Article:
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The power of some - communities band together for solar power

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A solar sensation is sweeping the suburbs.

The concept is simple - buy in bulk and install in bulk. Rally fifty or so households in a geographic area commit to installing a 1kW photovoltaic panel system.

Solar suburbs, or solar communities, have started popping up around Australia, with the first ones getting a head start a couple of years ago. Local councils and community groups have also got on board, as have commercial programs.

The panels are ordered in bulk to reduce shipping costs and installed in houses in close proximity to reduce labour costs. The homeowner takes advantage of the Federal Government's $8,000 rebate and a $12,000 system suddenly becomes far more affordable at less than $2,000.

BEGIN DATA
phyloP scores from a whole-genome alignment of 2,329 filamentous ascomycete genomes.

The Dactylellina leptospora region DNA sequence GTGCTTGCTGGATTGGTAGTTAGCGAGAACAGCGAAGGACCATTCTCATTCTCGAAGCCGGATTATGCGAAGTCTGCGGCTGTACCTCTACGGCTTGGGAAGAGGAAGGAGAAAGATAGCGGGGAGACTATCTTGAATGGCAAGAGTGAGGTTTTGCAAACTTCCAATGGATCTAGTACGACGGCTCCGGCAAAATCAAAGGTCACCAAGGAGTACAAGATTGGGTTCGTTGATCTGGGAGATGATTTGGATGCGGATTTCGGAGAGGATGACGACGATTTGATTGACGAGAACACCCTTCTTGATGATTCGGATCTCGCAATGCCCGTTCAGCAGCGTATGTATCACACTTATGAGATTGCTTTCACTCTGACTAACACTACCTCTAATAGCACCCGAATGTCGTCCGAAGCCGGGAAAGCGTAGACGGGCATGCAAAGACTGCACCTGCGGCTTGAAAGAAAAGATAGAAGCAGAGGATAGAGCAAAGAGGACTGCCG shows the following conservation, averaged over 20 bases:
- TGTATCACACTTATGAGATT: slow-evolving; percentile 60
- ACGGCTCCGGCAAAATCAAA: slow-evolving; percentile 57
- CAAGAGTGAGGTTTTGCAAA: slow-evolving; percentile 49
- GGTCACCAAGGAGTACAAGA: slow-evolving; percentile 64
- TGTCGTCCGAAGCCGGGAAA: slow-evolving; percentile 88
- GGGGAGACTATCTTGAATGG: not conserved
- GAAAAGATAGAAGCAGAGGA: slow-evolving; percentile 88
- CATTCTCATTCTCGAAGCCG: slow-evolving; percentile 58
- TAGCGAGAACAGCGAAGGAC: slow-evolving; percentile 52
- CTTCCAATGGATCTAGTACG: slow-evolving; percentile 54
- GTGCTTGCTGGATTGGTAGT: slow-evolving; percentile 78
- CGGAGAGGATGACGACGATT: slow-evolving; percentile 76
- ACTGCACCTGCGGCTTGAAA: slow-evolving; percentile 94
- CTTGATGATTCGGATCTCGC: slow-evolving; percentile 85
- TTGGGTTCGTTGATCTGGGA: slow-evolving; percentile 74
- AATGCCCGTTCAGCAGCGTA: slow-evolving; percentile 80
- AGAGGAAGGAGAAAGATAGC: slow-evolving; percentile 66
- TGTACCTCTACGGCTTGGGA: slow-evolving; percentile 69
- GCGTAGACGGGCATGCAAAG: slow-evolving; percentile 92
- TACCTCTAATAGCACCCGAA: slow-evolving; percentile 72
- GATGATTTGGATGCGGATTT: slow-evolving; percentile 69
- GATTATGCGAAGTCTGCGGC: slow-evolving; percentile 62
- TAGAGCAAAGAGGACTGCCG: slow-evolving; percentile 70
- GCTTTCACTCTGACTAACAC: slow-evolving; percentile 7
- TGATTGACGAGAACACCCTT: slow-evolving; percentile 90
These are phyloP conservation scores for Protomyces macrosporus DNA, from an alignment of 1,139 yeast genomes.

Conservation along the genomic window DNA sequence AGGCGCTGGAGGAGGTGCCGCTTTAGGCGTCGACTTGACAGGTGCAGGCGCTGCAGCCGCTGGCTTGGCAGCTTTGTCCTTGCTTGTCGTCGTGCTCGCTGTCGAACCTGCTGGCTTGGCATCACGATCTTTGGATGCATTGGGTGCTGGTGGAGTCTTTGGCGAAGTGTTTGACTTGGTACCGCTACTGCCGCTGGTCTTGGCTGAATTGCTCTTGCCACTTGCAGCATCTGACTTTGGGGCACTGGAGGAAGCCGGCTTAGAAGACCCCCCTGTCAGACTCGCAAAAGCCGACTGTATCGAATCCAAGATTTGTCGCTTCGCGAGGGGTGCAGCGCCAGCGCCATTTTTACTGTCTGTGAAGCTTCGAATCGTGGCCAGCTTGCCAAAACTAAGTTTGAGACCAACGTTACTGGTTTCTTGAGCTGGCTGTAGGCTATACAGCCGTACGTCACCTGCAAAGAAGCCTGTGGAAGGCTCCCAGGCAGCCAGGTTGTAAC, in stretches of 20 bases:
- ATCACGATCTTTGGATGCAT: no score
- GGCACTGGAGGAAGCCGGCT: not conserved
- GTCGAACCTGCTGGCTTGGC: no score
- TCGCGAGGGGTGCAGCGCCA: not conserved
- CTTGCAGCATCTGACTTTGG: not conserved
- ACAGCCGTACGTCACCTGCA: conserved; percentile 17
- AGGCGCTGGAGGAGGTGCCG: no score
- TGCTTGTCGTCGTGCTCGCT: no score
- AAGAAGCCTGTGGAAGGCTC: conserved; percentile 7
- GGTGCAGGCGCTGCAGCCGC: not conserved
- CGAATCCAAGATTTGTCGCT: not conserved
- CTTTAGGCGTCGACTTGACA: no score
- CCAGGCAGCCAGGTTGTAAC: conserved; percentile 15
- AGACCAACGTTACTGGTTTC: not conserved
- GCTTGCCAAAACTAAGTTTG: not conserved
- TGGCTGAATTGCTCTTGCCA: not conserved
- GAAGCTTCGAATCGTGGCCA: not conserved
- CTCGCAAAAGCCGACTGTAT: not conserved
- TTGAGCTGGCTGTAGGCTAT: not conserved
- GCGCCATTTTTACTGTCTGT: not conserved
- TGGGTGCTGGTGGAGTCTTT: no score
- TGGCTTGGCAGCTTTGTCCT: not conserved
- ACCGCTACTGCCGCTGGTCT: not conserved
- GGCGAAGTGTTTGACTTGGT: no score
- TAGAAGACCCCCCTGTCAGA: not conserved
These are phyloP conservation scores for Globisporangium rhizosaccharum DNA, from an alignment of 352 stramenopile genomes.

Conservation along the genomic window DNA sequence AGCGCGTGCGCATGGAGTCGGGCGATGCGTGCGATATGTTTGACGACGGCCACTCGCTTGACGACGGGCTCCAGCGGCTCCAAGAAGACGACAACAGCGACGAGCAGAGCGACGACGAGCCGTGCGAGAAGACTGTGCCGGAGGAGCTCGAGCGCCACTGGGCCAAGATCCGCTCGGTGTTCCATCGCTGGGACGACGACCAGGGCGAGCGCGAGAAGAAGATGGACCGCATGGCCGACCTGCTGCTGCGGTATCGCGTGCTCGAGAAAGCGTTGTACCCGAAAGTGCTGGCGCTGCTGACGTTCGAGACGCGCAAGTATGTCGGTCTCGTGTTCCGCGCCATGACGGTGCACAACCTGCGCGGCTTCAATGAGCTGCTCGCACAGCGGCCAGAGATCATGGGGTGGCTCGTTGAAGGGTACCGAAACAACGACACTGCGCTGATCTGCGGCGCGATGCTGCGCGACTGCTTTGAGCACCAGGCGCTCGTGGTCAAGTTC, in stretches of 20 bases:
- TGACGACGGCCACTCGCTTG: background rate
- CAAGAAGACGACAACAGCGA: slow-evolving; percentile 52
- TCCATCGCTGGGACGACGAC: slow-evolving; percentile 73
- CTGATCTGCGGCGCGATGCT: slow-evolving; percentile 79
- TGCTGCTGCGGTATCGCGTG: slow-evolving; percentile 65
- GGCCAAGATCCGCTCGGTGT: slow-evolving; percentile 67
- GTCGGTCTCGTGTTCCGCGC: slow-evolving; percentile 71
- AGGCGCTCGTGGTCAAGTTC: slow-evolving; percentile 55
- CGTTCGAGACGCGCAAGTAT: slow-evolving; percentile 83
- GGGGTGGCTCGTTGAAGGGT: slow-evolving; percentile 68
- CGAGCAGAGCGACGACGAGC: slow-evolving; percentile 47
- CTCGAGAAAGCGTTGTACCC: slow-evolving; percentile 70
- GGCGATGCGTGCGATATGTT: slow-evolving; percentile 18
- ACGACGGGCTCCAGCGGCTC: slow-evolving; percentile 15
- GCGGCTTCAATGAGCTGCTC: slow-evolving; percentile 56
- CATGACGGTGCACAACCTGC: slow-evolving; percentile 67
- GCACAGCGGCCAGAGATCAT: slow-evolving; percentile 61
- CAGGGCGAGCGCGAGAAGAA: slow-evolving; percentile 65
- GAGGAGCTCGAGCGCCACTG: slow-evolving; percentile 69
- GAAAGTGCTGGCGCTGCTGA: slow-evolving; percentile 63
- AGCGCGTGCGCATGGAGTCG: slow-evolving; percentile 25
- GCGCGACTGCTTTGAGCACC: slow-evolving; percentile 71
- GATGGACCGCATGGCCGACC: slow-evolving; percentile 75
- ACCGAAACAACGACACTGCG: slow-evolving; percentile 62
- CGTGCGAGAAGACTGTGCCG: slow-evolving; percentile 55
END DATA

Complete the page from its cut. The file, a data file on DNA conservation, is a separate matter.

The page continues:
There are now 1,000 accredited solar panel installers in Australia; and, while those operating community bulk purchasing programs are in the minority, it is certainly an emerging trend. With the rebate about to end on June 30, 2009, solar neighbourhoods are springing up in several states.

Melbourne-based solar company Rezeko is helping to establishing solar neighbourhoods in Victoria, NSW, Queensland, ACT and Tasmania. CEO Erik Zimmerman says there are now well over 100 solar communities in Victoria alone.

"The market itself has grown enormously and (bulk buying) has certainly grown in popularity, mostly in the last 12 months," he says.

According to the Federal Government, there has been a significant increase in small-scale solar installations from 365 rebate applications each week at the last Federal Budget to an average of 1,300 applications each week. In the past week alone, 4,000 applications were made.

The Department of Environment's Solar Homes and Communities Plan has received so many applications it is unable to process them in the six-week time frame. Additional staff has been hired to manage the increased demand.

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